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Why Moorhead mayoral candidate's strongly partisan comments matter

by Mike McFeely

I wrote on this blog a couple of weeks ago about some very opinionated, inflammatory letters to the editor  written by current Moorhead mayoral candidate Mike Hulett prior to the 2008 presidential election. Hulett called then-candidate Barack Obama a "socialist" numerous times, a phrase often used by Tea Party and other right-wing Republicans to discredit Obama.

Hulett has referred to himself as the "non-adversarial" and "collaborative" candidate for mayor in Moorhead. My point in writing about his letters from several years ago was this: With Hulett's fiery rhetoric regarding a Democrat (and other confrontational letters directed at those who have opinions different than Hulett's), can he truly paint himself as a non-adversarial personality? And given Moorhead's Democratic tilt, does he view the majority of people he wants to represent as "socialists" since they overwhelmingly backed Obama in 2008 and 2012?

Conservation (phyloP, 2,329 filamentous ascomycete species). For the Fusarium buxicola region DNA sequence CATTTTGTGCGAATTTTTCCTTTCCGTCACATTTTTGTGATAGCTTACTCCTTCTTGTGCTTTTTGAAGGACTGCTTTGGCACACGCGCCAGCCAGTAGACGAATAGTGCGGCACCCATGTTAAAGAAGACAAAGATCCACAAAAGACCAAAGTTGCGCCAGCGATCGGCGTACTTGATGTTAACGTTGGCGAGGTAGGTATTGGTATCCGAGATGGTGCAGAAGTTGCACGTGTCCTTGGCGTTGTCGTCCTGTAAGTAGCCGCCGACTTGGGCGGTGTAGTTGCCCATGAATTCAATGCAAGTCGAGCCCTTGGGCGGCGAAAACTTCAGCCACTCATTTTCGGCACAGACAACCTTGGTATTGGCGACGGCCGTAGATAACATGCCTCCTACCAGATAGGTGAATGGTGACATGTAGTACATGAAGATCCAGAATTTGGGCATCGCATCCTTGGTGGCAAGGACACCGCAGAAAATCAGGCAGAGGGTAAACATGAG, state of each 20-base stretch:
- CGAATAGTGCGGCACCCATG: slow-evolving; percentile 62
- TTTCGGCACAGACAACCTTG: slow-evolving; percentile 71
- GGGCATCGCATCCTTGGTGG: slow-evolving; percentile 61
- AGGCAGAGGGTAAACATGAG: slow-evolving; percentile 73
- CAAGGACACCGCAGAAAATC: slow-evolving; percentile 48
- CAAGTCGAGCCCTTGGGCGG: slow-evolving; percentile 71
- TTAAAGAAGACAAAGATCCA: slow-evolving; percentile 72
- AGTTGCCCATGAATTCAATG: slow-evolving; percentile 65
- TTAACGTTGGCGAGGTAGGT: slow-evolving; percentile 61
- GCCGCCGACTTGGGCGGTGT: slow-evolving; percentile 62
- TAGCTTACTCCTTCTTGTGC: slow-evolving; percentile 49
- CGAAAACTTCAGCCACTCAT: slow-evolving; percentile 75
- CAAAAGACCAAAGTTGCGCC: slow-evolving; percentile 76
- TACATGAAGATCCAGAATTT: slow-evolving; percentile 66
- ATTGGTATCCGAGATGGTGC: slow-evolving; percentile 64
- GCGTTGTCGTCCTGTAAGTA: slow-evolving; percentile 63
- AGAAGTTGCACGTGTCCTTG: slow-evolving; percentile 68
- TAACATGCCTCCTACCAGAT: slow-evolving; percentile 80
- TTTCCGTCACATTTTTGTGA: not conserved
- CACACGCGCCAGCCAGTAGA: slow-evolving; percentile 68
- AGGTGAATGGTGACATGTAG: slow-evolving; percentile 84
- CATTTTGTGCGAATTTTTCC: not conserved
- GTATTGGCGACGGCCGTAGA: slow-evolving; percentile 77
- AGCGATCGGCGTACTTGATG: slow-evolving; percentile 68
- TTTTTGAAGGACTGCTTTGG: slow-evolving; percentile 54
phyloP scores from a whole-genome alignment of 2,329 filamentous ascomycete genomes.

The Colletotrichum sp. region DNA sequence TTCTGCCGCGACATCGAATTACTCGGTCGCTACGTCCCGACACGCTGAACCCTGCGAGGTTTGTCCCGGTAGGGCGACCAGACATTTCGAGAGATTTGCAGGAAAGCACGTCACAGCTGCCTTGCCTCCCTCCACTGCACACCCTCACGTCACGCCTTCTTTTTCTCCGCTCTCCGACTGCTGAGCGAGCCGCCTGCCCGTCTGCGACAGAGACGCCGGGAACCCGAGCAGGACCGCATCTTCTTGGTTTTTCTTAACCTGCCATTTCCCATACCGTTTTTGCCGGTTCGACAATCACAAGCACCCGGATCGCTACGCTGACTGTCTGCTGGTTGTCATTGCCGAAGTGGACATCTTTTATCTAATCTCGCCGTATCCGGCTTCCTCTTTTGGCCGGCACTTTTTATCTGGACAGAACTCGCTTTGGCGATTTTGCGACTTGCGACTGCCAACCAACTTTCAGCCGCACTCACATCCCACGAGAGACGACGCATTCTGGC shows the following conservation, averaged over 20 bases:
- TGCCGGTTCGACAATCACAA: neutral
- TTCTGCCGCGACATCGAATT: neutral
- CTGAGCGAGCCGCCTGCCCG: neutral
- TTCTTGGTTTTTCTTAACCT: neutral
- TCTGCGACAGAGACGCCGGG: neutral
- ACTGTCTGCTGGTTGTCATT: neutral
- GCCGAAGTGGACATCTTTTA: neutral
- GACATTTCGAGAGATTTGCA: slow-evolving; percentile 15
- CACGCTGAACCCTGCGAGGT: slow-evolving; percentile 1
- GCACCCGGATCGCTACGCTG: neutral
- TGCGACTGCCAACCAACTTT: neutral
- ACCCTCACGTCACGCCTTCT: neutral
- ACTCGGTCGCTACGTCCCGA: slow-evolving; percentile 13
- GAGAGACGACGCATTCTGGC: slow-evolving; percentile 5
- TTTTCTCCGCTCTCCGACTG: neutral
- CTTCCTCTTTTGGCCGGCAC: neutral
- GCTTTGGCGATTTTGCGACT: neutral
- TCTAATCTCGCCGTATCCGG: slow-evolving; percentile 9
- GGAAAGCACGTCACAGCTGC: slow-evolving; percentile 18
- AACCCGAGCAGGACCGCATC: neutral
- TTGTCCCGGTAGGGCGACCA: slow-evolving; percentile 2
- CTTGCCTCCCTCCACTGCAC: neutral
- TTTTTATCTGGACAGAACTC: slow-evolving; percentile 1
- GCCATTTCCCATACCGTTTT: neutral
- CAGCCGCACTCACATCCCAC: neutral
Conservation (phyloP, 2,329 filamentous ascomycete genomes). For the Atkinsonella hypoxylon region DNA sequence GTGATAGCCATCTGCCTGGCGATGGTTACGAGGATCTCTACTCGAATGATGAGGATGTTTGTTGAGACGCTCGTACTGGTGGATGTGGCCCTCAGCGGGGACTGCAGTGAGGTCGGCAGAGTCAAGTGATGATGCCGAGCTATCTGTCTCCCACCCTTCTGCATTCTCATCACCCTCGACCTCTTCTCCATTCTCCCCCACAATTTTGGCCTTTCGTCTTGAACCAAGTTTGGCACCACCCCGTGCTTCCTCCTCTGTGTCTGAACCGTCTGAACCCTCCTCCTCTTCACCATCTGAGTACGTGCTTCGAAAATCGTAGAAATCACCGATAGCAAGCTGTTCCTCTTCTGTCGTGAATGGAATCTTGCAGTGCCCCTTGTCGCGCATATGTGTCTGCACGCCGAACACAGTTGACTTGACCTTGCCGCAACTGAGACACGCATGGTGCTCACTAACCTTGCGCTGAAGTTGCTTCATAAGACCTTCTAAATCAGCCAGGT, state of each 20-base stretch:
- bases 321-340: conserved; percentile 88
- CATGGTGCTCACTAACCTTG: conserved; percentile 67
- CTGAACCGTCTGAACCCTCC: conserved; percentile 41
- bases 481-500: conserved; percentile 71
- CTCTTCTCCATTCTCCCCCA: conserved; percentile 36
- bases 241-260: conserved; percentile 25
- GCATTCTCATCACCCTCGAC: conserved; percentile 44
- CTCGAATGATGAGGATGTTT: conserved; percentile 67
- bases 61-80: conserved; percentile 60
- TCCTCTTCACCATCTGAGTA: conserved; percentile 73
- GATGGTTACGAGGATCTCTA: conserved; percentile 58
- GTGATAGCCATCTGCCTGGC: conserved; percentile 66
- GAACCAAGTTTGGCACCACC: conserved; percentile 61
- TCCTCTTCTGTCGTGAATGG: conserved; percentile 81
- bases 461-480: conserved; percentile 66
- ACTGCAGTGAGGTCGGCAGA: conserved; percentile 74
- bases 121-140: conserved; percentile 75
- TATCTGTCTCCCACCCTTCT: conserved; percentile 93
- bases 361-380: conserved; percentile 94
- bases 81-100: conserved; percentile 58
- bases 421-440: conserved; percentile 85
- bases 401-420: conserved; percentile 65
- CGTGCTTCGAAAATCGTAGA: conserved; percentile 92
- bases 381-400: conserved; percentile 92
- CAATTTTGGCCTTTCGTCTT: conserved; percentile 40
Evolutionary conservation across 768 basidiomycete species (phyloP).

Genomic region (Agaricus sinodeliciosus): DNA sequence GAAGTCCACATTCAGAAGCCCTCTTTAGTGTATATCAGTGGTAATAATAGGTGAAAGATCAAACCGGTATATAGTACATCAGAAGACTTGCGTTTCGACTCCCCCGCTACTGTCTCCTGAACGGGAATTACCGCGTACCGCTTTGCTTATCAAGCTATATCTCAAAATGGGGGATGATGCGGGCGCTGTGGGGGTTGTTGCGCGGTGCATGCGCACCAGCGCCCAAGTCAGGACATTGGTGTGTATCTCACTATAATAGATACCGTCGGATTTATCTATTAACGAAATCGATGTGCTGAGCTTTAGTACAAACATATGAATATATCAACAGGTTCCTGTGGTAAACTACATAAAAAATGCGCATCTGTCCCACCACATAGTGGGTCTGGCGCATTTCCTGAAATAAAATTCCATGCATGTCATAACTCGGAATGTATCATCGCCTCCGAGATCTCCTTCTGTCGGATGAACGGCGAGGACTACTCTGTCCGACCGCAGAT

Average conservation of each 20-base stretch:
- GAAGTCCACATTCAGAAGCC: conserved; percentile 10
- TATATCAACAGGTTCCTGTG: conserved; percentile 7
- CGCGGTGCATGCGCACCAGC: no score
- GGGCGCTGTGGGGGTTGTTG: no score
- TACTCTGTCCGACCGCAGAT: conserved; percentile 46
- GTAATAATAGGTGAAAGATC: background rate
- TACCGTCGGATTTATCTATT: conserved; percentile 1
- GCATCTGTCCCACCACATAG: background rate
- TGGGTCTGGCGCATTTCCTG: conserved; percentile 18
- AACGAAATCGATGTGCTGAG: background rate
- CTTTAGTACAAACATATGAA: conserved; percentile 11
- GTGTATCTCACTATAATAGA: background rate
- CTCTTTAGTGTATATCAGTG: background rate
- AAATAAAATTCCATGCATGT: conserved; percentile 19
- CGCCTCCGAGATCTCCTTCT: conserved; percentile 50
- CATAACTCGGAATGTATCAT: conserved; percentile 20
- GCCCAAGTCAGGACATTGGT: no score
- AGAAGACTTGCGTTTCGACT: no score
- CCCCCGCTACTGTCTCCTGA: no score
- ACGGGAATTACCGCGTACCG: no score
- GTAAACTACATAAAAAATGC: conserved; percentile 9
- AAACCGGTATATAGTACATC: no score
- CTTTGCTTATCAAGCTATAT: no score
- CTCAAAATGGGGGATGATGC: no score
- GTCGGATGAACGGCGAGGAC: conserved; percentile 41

Fair questions, thought I. But I also thought it fair to look up some election results from Moorhead in 2008 and 2012, just to give an idea of where Moorhead sits electorally.

It helps illustrate why Hulett's comments could be viewed as problematic for many Moorhead residents, even though the mayor and city council are nonpartisan in the city.

You can see Moorhead's precinct-by-precinct results in major races in 2008 and 2012 by clicking here: Election results for Moorhead 2008, 2012.

A note: The following election results are from the Minnesota Secretary of State web site and include the city of Moorhead only (not surrounding townships or rural cities in Clay County).

Let's start with the presidential election results from 2008, the race between Democrat Obama and Republican John McCain:

  • Obama defeated McCain 10,480 votes to 7,249.
  • Obama received approximately 59 percent of the vote, compared to about 41 percent for McCain.
  • Of the 13 precincts in Moorhead in 2008, Obama won 12. In the only precinct where McCain received more votes than Obama, what was then Ward 3-Precinct 3, the Republican received 50.51 percent.